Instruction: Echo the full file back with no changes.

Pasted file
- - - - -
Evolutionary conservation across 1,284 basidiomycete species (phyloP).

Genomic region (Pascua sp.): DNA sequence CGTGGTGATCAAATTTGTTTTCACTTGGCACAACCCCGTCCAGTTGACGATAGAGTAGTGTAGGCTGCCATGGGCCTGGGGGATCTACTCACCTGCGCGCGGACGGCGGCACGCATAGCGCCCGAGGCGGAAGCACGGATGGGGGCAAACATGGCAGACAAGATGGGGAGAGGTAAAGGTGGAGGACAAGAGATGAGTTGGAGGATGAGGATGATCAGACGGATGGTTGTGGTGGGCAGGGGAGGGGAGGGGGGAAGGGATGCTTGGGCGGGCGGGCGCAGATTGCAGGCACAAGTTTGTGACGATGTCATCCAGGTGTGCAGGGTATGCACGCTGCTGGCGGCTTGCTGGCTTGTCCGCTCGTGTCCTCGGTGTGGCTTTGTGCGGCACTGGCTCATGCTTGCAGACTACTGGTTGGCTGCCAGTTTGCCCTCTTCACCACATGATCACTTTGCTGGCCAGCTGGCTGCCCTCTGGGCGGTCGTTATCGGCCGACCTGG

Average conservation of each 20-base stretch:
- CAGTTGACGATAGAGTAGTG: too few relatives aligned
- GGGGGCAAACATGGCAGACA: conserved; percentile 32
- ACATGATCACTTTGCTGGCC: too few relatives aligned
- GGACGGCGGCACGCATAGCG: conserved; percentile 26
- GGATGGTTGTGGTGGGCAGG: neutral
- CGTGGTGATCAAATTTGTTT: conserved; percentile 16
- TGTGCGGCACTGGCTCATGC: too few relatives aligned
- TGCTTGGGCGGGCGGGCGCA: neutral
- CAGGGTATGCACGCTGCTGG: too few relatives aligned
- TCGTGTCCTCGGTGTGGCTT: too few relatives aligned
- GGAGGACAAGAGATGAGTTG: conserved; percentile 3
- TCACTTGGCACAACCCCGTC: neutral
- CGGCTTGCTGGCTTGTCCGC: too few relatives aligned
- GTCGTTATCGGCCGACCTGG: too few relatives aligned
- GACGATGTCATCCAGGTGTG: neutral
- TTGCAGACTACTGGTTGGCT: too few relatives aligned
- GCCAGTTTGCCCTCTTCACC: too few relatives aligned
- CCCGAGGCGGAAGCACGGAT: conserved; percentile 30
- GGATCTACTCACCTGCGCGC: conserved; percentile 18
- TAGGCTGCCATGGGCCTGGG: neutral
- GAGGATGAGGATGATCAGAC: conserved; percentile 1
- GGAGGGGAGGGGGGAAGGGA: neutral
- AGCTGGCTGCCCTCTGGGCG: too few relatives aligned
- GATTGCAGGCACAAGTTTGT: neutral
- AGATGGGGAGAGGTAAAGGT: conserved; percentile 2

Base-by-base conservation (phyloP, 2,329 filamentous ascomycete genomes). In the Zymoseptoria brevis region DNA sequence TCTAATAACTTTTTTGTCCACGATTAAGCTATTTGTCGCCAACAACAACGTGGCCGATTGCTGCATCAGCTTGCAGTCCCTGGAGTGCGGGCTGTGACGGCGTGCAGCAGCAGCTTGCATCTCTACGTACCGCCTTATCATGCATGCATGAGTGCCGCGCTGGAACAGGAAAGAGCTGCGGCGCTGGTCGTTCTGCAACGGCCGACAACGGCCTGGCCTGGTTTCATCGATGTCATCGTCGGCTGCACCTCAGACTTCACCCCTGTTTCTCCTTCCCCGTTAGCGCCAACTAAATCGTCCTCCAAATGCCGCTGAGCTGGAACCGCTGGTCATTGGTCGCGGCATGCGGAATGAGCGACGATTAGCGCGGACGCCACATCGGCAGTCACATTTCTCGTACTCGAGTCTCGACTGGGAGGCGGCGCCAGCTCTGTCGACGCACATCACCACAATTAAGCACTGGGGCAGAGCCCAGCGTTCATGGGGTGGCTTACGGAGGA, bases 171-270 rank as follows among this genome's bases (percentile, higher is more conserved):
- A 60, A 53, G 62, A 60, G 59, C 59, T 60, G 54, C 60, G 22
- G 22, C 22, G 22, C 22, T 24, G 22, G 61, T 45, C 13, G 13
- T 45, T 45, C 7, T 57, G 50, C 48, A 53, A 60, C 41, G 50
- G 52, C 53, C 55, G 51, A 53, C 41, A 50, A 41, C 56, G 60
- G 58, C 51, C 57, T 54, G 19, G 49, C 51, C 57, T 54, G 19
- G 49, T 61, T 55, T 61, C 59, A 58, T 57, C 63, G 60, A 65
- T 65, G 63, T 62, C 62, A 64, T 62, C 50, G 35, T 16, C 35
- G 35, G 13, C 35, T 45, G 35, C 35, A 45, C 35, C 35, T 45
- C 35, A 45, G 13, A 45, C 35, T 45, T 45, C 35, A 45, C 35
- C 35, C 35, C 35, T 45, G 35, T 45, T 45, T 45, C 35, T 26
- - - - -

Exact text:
Evolutionary conservation across 1,284 basidiomycete species (phyloP).

Genomic region (Pascua sp.): DNA sequence CGTGGTGATCAAATTTGTTTTCACTTGGCACAACCCCGTCCAGTTGACGATAGAGTAGTGTAGGCTGCCATGGGCCTGGGGGATCTACTCACCTGCGCGCGGACGGCGGCACGCATAGCGCCCGAGGCGGAAGCACGGATGGGGGCAAACATGGCAGACAAGATGGGGAGAGGTAAAGGTGGAGGACAAGAGATGAGTTGGAGGATGAGGATGATCAGACGGATGGTTGTGGTGGGCAGGGGAGGGGAGGGGGGAAGGGATGCTTGGGCGGGCGGGCGCAGATTGCAGGCACAAGTTTGTGACGATGTCATCCAGGTGTGCAGGGTATGCACGCTGCTGGCGGCTTGCTGGCTTGTCCGCTCGTGTCCTCGGTGTGGCTTTGTGCGGCACTGGCTCATGCTTGCAGACTACTGGTTGGCTGCCAGTTTGCCCTCTTCACCACATGATCACTTTGCTGGCCAGCTGGCTGCCCTCTGGGCGGTCGTTATCGGCCGACCTGG

Average conservation of each 20-base stretch:
- CAGTTGACGATAGAGTAGTG: too few relatives aligned
- GGGGGCAAACATGGCAGACA: conserved; percentile 32
- ACATGATCACTTTGCTGGCC: too few relatives aligned
- GGACGGCGGCACGCATAGCG: conserved; percentile 26
- GGATGGTTGTGGTGGGCAGG: neutral
- CGTGGTGATCAAATTTGTTT: conserved; percentile 16
- TGTGCGGCACTGGCTCATGC: too few relatives aligned
- TGCTTGGGCGGGCGGGCGCA: neutral
- CAGGGTATGCACGCTGCTGG: too few relatives aligned
- TCGTGTCCTCGGTGTGGCTT: too few relatives aligned
- GGAGGACAAGAGATGAGTTG: conserved; percentile 3
- TCACTTGGCACAACCCCGTC: neutral
- CGGCTTGCTGGCTTGTCCGC: too few relatives aligned
- GTCGTTATCGGCCGACCTGG: too few relatives aligned
- GACGATGTCATCCAGGTGTG: neutral
- TTGCAGACTACTGGTTGGCT: too few relatives aligned
- GCCAGTTTGCCCTCTTCACC: too few relatives aligned
- CCCGAGGCGGAAGCACGGAT: conserved; percentile 30
- GGATCTACTCACCTGCGCGC: conserved; percentile 18
- TAGGCTGCCATGGGCCTGGG: neutral
- GAGGATGAGGATGATCAGAC: conserved; percentile 1
- GGAGGGGAGGGGGGAAGGGA: neutral
- AGCTGGCTGCCCTCTGGGCG: too few relatives aligned
- GATTGCAGGCACAAGTTTGT: neutral
- AGATGGGGAGAGGTAAAGGT: conserved; percentile 2

Base-by-base conservation (phyloP, 2,329 filamentous ascomycete genomes). In the Zymoseptoria brevis region DNA sequence TCTAATAACTTTTTTGTCCACGATTAAGCTATTTGTCGCCAACAACAACGTGGCCGATTGCTGCATCAGCTTGCAGTCCCTGGAGTGCGGGCTGTGACGGCGTGCAGCAGCAGCTTGCATCTCTACGTACCGCCTTATCATGCATGCATGAGTGCCGCGCTGGAACAGGAAAGAGCTGCGGCGCTGGTCGTTCTGCAACGGCCGACAACGGCCTGGCCTGGTTTCATCGATGTCATCGTCGGCTGCACCTCAGACTTCACCCCTGTTTCTCCTTCCCCGTTAGCGCCAACTAAATCGTCCTCCAAATGCCGCTGAGCTGGAACCGCTGGTCATTGGTCGCGGCATGCGGAATGAGCGACGATTAGCGCGGACGCCACATCGGCAGTCACATTTCTCGTACTCGAGTCTCGACTGGGAGGCGGCGCCAGCTCTGTCGACGCACATCACCACAATTAAGCACTGGGGCAGAGCCCAGCGTTCATGGGGTGGCTTACGGAGGA, bases 171-270 rank as follows among this genome's bases (percentile, higher is more conserved):
- A 60, A 53, G 62, A 60, G 59, C 59, T 60, G 54, C 60, G 22
- G 22, C 22, G 22, C 22, T 24, G 22, G 61, T 45, C 13, G 13
- T 45, T 45, C 7, T 57, G 50, C 48, A 53, A 60, C 41, G 50
- G 52, C 53, C 55, G 51, A 53, C 41, A 50, A 41, C 56, G 60
- G 58, C 51, C 57, T 54, G 19, G 49, C 51, C 57, T 54, G 19
- G 49, T 61, T 55, T 61, C 59, A 58, T 57, C 63, G 60, A 65
- T 65, G 63, T 62, C 62, A 64, T 62, C 50, G 35, T 16, C 35
- G 35, G 13, C 35, T 45, G 35, C 35, A 45, C 35, C 35, T 45
- C 35, A 45, G 13, A 45, C 35, T 45, T 45, C 35, A 45, C 35
- C 35, C 35, C 35, T 45, G 35, T 45, T 45, T 45, C 35, T 26